After placing the browned beef in a large casserole, dust it with 2 Tbs of flour and place it in a 450-degree oven, uncovered for 4 minutes. Turn the beef, and return it for 4 more minutes. My guess is that this cooks away any raw flour taste and gives the beef a tasty crust.

With Julia, I do as I’m told. Technique is everything.

Sauté the chopped onion and carrot and add it to the beef.

The wine: Of course, a red burgundy comes to mind but that can be difficult to find. I like a pinot noir or even better, a Côtes du Rhône. I’d stay away from a cabernet sauvignon with its dark, jammy “cabby-ness”. Merlot? I don’t know. I wouldn’t risk it. Julia even suggests a Chianti.
Anyway, add 3 cups which will leave the cook a small glass for yourself. Or better, pour yourself a small glass (quality control, remember?) and pour in the rest of the bottle.

Add another 2 cups of good beef broth, 1 Tbs tomato paste, 1 crumbled bay leaf, ½ tsp thyme. I leave out the 2 tsp of salt because the beef broth can be salty and I tend to use salted butter (later) for the onions and mushrooms. You can always add salt to taste later. If it’s over-salted, there’s only so much you can do with butter and sugar to correct it.

While this is cooking away at 325 for 2 ½ hours, you can get on with the pearl onions and mushrooms.

Pearl onions can be awfully tedious to peel when raw. Solution: Cut off the root end and plunk them all in boiling water for about three minutes. The peels will then slip off in the most cooperative way. They get sautéed in butter, covered with chicken broth and simmered down until the broth has reduced to a syrupy glaze.

Mushrooms: I prefer to cut them in half and place them face-down in the butter and let them brown. That way, I only have to cook one side of them really well.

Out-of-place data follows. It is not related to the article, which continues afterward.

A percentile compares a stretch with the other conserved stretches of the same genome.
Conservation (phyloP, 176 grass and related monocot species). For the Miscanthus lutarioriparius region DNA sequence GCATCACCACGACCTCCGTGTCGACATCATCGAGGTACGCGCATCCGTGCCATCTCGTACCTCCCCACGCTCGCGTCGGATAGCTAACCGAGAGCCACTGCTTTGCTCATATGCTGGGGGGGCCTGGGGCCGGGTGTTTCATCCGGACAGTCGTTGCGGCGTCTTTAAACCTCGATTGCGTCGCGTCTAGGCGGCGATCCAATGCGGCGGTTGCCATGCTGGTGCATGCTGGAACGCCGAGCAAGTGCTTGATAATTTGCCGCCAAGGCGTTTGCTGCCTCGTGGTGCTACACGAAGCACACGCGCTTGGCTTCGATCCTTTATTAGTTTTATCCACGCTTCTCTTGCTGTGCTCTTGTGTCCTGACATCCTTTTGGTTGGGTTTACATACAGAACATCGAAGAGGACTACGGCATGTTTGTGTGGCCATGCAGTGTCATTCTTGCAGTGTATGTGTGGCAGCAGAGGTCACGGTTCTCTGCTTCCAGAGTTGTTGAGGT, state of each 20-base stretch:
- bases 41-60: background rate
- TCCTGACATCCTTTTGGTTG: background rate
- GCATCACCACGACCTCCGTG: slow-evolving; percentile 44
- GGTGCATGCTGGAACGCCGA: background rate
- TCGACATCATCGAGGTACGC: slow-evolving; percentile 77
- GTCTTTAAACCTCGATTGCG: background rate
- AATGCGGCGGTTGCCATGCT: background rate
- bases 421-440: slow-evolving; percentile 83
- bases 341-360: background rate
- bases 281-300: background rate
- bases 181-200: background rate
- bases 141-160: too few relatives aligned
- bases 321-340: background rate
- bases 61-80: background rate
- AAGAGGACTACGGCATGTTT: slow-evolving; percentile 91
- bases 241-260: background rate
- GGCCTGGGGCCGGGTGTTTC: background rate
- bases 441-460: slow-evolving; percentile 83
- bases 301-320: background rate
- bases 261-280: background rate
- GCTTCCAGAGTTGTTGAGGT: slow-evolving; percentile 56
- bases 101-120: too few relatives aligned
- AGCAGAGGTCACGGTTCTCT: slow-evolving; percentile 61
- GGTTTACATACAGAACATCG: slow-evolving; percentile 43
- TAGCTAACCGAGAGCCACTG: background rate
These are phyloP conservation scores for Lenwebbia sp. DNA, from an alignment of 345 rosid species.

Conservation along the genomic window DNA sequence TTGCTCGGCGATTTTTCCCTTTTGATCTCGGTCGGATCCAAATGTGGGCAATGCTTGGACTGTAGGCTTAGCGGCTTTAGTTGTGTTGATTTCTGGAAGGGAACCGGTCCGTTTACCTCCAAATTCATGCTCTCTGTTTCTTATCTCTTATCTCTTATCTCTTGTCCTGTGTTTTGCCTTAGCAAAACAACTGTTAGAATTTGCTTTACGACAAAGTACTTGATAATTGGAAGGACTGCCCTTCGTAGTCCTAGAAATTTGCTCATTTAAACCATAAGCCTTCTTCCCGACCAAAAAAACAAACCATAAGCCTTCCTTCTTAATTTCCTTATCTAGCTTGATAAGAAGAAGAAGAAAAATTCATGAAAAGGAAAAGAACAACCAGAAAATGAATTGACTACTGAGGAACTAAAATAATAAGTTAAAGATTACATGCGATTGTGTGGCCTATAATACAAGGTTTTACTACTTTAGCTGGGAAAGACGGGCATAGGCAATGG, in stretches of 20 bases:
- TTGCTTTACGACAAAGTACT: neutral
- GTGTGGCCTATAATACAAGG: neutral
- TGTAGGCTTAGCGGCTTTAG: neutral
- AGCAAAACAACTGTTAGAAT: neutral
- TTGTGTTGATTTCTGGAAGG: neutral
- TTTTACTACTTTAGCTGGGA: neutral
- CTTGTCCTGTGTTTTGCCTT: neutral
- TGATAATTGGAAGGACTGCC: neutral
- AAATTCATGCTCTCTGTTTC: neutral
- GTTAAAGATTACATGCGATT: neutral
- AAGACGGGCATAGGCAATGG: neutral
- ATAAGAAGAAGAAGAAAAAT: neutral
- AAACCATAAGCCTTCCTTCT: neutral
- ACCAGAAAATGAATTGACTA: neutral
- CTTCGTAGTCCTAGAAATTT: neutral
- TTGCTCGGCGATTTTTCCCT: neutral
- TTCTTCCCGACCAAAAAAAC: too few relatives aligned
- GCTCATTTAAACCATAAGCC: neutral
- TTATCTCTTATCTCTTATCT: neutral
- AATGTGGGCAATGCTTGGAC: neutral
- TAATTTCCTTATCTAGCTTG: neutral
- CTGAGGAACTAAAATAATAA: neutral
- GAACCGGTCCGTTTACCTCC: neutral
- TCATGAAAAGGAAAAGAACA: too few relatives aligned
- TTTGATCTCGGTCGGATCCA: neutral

The mushrooms stay juicy and mushroomy that way. And remember, don’t crowd the pan or they won’t brown. You’ll just be braising mushrooms in mushroom juice.

When the beef is done, Julia instructs us to remove the beef and strain the sauce. I have to admit that I’ve done that – once. It’s a hot, messy ordeal and in all honesty, I fail to see how straining the sauce will make this creation any more appealing than it already is.
For one thing, the sauce always comes out with the perfect consistency. (Follow Julia's instructions, remember?) There's never been any need to thicken it or thin it out.

Also, it tastes even better left over and served the next day. Any difference in sauce-texture (smoothness, maybe?) that might be achieved by straining will be long gone by then.

Add the mushrooms and onions to the beef and serve. For the accompaniment, egg noodles are good. Rice drinks up too much of the sauce. Small potatoes, boiled and sautéed with butter and parsley might be best.

How many superlatives can one use in describing this creation? The wine sauce gives it such a rich, tangy complexity. Combine that with the sweetness of the onions, the rich, earthiness of the mushrooms along with the perfect balance of spices – the French have a word for “unctuosity” that I wish I knew. “Unctuous” describes it best.

I love this dish. Yes, even though I’ve made it numerous times, I got tears in my eyes the last time I made it – its goodness is that overwhelming. I made it on a Friday night and spent the entire weekend having it all to myself. Talk about a glimspe of heaven. . . .

. . . And remember, this is from someone who really doesn’t like beef stew.